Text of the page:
DURING the fall of 1996, I happened to hear on the radio an interview in which an academic from Eastern Europe scoffed at the idea that his country should adopt American-style democracy. Pointing to the bickering and partisan posturing that often stifle serious dialogue in the United States, he asked what exactly was so good about our system. As we watch the collapse of civility in America, he is hardly the only one asking that question. From visitors to volunteers to voters, everybody seems to be wondering why Americans treat each other so shabbily.
Georges Clemenceau once referred to the United States as "the only nation in history which has miraculously gone directly from barbarism to degeneration without the usual interval of civilisation." He was, as usual, overstating, but he also captured an attitude that Americans have held about their own nation (and that Europeans have held about Americans) almost from the nation's inception: civility is in a decline. And Americans today are like Americans of every era. We think our nation's manners are falling apart. Some three out of four of us think civility has declined over the past decade. An even greater number think drivers are particularly uncivil. As for our politicians, they finish below professional athletes when the public is asked to rank different groups according to civility. In short, although we Americans have always thought civility is collapsing, I think, this time, we might be right.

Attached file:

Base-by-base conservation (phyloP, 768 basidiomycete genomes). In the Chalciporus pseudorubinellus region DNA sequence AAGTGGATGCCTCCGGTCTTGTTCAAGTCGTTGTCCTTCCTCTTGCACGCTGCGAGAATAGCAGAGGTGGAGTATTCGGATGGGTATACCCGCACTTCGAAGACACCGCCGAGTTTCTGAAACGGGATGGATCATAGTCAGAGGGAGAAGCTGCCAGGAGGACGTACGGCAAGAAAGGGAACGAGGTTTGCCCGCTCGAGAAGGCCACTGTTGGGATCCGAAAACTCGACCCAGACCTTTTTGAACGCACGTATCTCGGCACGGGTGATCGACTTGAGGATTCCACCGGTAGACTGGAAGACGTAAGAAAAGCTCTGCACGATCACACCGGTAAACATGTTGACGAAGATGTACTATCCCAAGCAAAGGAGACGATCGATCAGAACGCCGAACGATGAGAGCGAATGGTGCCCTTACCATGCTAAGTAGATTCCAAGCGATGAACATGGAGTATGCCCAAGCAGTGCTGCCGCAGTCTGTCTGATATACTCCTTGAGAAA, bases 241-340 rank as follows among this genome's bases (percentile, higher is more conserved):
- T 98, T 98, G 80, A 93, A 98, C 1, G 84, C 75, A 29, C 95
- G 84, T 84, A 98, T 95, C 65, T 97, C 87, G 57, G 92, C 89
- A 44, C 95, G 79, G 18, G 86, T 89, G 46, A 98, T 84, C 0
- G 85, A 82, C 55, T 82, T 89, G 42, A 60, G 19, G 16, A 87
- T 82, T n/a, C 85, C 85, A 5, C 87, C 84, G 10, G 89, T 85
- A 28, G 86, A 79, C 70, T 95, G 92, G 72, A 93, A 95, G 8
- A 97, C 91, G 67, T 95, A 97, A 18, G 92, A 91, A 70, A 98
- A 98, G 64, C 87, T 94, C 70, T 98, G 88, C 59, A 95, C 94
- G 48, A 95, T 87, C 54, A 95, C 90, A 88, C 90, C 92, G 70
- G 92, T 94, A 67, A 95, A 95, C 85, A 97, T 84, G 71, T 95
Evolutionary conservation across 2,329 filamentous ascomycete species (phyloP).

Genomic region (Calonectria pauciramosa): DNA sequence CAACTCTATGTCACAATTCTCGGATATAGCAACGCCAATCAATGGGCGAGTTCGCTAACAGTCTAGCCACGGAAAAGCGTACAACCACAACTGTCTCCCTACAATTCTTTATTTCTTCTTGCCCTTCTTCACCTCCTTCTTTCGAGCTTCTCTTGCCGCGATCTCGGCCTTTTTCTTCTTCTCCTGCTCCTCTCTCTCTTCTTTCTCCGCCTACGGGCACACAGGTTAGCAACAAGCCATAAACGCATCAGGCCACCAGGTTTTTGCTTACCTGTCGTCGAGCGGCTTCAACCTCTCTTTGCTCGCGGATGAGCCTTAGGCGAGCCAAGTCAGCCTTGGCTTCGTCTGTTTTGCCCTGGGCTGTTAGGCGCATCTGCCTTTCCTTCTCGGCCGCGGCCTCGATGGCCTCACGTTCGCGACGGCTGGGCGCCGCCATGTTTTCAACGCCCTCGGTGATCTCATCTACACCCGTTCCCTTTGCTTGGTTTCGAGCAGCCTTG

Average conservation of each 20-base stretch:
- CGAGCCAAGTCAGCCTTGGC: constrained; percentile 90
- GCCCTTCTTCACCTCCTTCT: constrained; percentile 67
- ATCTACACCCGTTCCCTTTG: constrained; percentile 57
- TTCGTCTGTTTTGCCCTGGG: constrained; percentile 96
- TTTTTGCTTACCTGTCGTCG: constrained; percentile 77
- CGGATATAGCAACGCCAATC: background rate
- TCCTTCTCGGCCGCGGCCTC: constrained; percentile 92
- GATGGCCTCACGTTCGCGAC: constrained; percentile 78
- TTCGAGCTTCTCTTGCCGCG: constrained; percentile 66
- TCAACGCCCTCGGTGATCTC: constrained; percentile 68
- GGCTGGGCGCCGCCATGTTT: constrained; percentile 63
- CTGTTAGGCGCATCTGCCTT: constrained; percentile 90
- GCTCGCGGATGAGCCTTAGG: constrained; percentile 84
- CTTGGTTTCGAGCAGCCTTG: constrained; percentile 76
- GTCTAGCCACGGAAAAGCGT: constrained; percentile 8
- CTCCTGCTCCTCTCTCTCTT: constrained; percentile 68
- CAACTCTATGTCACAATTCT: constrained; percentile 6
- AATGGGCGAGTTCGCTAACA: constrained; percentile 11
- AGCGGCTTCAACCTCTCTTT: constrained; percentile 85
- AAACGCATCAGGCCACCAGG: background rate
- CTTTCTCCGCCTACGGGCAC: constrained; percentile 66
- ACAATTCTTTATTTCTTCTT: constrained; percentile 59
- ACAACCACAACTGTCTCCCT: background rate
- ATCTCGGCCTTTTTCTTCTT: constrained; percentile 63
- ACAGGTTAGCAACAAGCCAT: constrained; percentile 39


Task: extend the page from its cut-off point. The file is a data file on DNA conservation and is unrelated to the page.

In this book, I try to analyze what has happened to civility in the United States, why it matters, and what we can do about it. This book represents the second in a series that began with Integrity, which was published in 1996. My idea is to write a series of books exploring elements of good character that are, as I wrote there, "pre-political," by which I mean that we should all struggle to exemplify them, whatever our philosophical or partisan differ-